Typical stuff, these are my views not my employers, they’re opinions not facts (mostly at least), use your own best judgement, take my views with a quarry full of salt.
When I started at my current employer, one of the things I wasn’t super keen on was having to deal with Dell hardware. I had some previous experience with Dell servers, none of which was good. My former employer was an HP shop that had converted from Dell, and early on in my SysAdmin gig, I had the misfortune of having to work with some of the older Dell servers (r850 as an example).
You’re probably thinking this means I’ll be going over why one vendor is better than the other? Nope, not at all. I don’t have the current experience with the HP ecosystem to draw any conclusions like that. I provided that information so that you the reader know that I write this all as a former HP fanboy. I hope you’ll find it objective and informative. I also hope that someone with some sway at Dell is reading this, so they can look for ways to improve their product platform.
As always, I like to start out with the pros of a solution.
- Hardware lifecycle: I find that Dell has a very good HW lifecycle. They’re very quick to release new servers after Intel releases a new chip. Maybe not a big deal for some, but for us, it’s a nice win. In turn I also find that Dell keeps their current and former server models around for a very respectable amount of time. If you’re in a situation where you’re trying to keep a cluster in a homogeneous HW configuration, this is advantageous.
- Support: For general HW issues I find Dell to have fantastic support. We use pro support for everything which I’m sure helps. When I say general HW support, I’m talking about getting hard drives, or memory replaced. To some degree I’ll even say troubleshooting more complex HW issues they tend to be pretty good at. When you get above the HW stack, I’ll chat about that a little bit later. It also worth mentioning that from what I can tell, support is 100% based in the US which is surprising but certainly appreciated.
- HW Design / Build: When you’re comparing Dell to something like a Supermicro server, it’s a night and day difference. I find that the overall build quality of Dell’s rackmount solutions are excellent. Internally, most things are easy to get to and replace. The cover is labeled well as are things like the memory which makes it easy to track down a problem DIMM. Outside the server, the cable management arms are nice (if you use them). Overall, the server is built sturdy, the edges are typically smooth (not sharp) and pretty much everything is tooless. I only have two gripes, which I’ll add here instead of duplicating it in the cons. I find their bezels to be somewhat useless. We’ve stopped using them because we’ve run into cases where its actually hard to get them off. Also, depending on your chassis config, the bezel blocks some idiot lights. Finally, and admittedly this is more of a personal preference, I HATE Dell’s rails. I think the theory is they’re supposed to be installed vertically starting in the rear, and then lay into the rails. The problem is the rails are just too damn flimsy when they’re extended (all rails are; this isn’t just Dell). I personally prefer the slide in style like found on the HP’s.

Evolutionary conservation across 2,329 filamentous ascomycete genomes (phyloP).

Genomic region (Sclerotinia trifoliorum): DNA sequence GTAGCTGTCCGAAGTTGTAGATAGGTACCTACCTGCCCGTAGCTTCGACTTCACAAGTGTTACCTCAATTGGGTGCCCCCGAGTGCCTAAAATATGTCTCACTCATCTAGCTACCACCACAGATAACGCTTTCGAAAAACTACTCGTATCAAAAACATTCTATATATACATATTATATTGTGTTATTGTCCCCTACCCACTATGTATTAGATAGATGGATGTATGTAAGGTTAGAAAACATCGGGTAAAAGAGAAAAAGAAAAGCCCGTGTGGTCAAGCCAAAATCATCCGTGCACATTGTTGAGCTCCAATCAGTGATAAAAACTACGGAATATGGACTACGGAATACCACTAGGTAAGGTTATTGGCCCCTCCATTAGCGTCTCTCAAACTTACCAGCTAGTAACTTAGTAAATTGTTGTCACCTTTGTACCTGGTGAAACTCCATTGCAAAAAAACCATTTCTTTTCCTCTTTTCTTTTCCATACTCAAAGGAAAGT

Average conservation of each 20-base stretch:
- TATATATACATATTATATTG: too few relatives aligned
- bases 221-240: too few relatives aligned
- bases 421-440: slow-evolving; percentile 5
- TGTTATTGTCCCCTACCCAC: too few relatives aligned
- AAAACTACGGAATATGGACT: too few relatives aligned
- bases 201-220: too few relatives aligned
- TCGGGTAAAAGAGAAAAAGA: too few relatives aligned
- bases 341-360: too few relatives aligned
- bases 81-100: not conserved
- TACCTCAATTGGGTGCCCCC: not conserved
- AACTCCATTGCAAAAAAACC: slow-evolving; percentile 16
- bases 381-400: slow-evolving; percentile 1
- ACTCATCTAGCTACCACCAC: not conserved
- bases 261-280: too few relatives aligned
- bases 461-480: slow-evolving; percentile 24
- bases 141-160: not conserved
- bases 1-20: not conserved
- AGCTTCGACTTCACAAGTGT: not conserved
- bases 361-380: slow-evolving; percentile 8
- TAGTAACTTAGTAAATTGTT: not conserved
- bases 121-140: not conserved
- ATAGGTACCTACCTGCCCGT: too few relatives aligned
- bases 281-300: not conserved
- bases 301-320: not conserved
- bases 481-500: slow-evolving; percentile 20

- Purchasing configuration: One thing I love with Dell is that each server is 100% customizable, or at least reasonably customizable. I’ve worked with other vendors where you were forced to use cookie cutter templates or wait a month+ for a custom build.
- Price: I can’t say they’re cheaper than every vendor out there, but I suspect if you compare them to HP, Cisco or Lenovo I find that they tend to be a more affordable solution. For us, we go Dell direct and we’re considered an enterprise customer. Your mileage may vary in this case of course.
- Sales team: I can’t typically say this about many vendors, but I generally love working with Dell’s sales team. They’re all very friendly and very responsive to requests. Its one of those things where its just nice to see a vendor meet what I’ll call minimum expectations. Dells sales team does this for sure and in many cases exceeds them.
And that is pretty much where the pros end.
Like I’ve said in previous reviews, its always easier to pick out the cons of a solution. Chalk it up to taking things for granted, loss of perspective, etc. I would say take some of these cons with a grain of salt, no vendor is perfect. Some of this stuff I’m not just outlining for your information, but also so that perhaps a product manager for Dell’s server solutions gets some much needed, unfiltered feedback. I say unfiltered, because as a customer, I honestly feel like this stuff never makes it up to the right people, or when it does, its watered down.
- Innovation: Dell has absolutely ZERO innovation capabilities across their entire portfolio, and the Poweredge line is no exception. I’ve often joked that when Dell buys a company, that’s where they’re going die a slow non-innovative death. Look at what they’ve done with EQL, Compellent, Ocarina, and Quest. Seriously, the whole line up is a joke compared to what’s out and about now a day. I know this is supposed to be about Poweredge servers (and I’ll get to that) but if Dell keeps any of those storage products around post EMC merger, they’re fools. How does this apply to servers? Take a look at Cisco UCS and then take a look at Dell. Dells server solution is fine if you have say less than 50 or so servers and most of them are virtual hosts. The instant you start going above that, the more value there is in a solution like Cisco UCS. If I was still running a 100+ real server environment, no way I’d run Dell. Why do I categorize this under innovation? Because there is nothing coming out from Dell that I feel compelled to write about. There is no “wow” factor with Dell servers. When I first saw a UCS demo, THAT was a wow factor. I don’t like the Cisco architecture, but no one can say that they’re not innovative, and I’d totally jump in with Cisco if my environment was larger.